The ad and its wording of pain and suffering are ill-timed with what has recently happened in Boston. Runners, triathletes, and people worldwide are hurting right now; please take the ad (or wallpaper or whatever it was) down.
I didn’t expect much of anything to happen. After all, this was The Sufferfest, and pain, misery, and agony are literally part of their motto and marketing schtick. But within a matter of minutes, I had a reply from the owner of the entity, David McQuillen essentially apologizing and saying the offending offering had been removed.
Amazed is about the only way I can describe how I felt, other than relieved, thinking that this one little bit from this one, somewhat obscure company would do something to relieve the pain being experienced by athletes and others who’d never laced up a pair of running shoes let alone traversed any distance farther than their car to their couch. But I was amazed, and I was impressed, and I remain impressed with how in-tune with the ebb and flow of the endurance world that Mr. McQuillen is, as well as how hard he and his team works to produce the best product for their clients.
In the years that have lapsed since April 2013, my own health and fitness have lapsed, though they have naught to do with my own aging and more to do with the health of others for whom I love and care. These are circumstances beyond my control, so I have, to a certain degree and in the words of Thoreau and Disney songs alike, simply let go, let go. But what I haven’t let go is my drive to push and punish myself on a bike. Sure, it’s a lot more challenging to get out these days, what with two small children, my wife’s declining health due to complications from multiple sclerosis, and all, so I’ve embraced the suck that used to be riding an indoor trainer, for it’s now far-less sucky with the improvements made to both the trainers themselves and the technology that enhances the indoor riding experience.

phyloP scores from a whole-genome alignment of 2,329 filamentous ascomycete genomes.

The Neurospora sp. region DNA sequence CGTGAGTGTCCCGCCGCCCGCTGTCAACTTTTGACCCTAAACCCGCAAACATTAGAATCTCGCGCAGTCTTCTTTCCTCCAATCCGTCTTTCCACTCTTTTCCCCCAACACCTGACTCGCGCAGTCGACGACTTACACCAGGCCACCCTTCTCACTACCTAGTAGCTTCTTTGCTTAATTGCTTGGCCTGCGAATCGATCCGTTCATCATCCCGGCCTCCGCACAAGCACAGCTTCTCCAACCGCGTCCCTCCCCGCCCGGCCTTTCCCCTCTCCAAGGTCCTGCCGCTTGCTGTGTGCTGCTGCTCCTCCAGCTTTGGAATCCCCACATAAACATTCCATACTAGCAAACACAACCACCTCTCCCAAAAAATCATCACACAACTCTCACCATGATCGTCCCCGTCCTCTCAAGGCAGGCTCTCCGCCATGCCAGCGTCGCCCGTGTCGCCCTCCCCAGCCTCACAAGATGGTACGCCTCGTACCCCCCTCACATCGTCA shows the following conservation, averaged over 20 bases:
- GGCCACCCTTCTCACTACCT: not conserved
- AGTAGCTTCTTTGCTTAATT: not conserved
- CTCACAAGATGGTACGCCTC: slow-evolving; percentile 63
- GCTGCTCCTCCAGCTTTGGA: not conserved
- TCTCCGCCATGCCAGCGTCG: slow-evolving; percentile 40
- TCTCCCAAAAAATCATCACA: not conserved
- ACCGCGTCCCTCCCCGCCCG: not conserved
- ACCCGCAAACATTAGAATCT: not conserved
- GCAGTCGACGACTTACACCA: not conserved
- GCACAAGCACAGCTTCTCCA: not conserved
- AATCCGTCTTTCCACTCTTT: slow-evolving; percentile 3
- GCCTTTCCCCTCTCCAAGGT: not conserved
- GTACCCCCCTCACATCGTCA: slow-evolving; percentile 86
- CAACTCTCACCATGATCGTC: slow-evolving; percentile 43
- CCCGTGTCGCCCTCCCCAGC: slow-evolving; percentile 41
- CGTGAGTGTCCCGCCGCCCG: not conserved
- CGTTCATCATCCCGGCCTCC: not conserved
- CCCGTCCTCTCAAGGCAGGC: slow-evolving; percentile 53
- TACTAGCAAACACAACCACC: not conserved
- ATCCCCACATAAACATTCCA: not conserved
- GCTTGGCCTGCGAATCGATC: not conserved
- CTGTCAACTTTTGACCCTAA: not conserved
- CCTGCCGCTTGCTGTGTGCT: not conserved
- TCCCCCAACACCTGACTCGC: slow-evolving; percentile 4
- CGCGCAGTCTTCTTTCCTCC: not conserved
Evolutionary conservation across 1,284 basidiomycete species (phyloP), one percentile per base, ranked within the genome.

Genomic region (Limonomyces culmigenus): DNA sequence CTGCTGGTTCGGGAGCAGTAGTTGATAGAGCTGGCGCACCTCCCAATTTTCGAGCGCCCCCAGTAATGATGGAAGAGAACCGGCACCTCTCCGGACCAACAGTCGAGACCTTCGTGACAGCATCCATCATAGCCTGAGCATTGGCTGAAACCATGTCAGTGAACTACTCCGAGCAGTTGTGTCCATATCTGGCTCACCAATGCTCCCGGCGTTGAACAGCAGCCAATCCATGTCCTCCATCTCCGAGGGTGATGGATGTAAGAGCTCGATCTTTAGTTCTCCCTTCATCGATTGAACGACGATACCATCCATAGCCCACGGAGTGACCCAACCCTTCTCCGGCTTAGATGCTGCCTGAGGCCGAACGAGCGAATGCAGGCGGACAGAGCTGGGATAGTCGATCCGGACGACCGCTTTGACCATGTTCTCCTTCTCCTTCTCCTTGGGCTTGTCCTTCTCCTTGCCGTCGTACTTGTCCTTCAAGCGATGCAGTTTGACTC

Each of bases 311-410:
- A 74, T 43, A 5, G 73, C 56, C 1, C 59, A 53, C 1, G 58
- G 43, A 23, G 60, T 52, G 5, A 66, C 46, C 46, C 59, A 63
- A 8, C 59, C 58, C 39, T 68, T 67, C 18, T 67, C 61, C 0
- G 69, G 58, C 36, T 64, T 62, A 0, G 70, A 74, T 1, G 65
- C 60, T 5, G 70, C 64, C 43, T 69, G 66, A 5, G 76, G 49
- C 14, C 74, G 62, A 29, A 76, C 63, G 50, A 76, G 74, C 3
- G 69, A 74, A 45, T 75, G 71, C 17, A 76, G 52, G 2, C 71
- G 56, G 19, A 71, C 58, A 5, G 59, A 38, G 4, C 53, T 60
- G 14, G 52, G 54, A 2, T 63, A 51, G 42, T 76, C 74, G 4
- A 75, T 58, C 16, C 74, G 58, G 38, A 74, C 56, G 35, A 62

The Sufferfest has proven itself to be more than just a product to enhance the indoor cycling and training experience. They have fashioned themselves as a community—nay, a family—that brings those of us who wish to work ourselves into the best physical and mental versions of possible in spite (or in consideration) of all that life throws at us. I still have the half-dozen or so videos I purchased from them years back and will continue my annual subscription as long as I can manage to find some time to ride and rise above it all.
Watching Marathon: The Patriots Day Bombing was something I’d wanted to do for a long while but something I’d put off, as I knew of the emotional toll it would take on me. While I was thousands of miles away from the explosions that shook Beantown, I felt and feel for any of those impacted by its shockwaves and shrapnel, even today, nearly seven years since. Watching the video as background during today’s Stage 8 of the Tour of Sufferlandria nearly made me fall off my bike, weeping for those in who were there. But it also reminded me of the understanding, of the generosity (for lack of a better term) of David McQuillen and the team of everyone at The Sufferfest.
Even that tool, Grunter von Agony.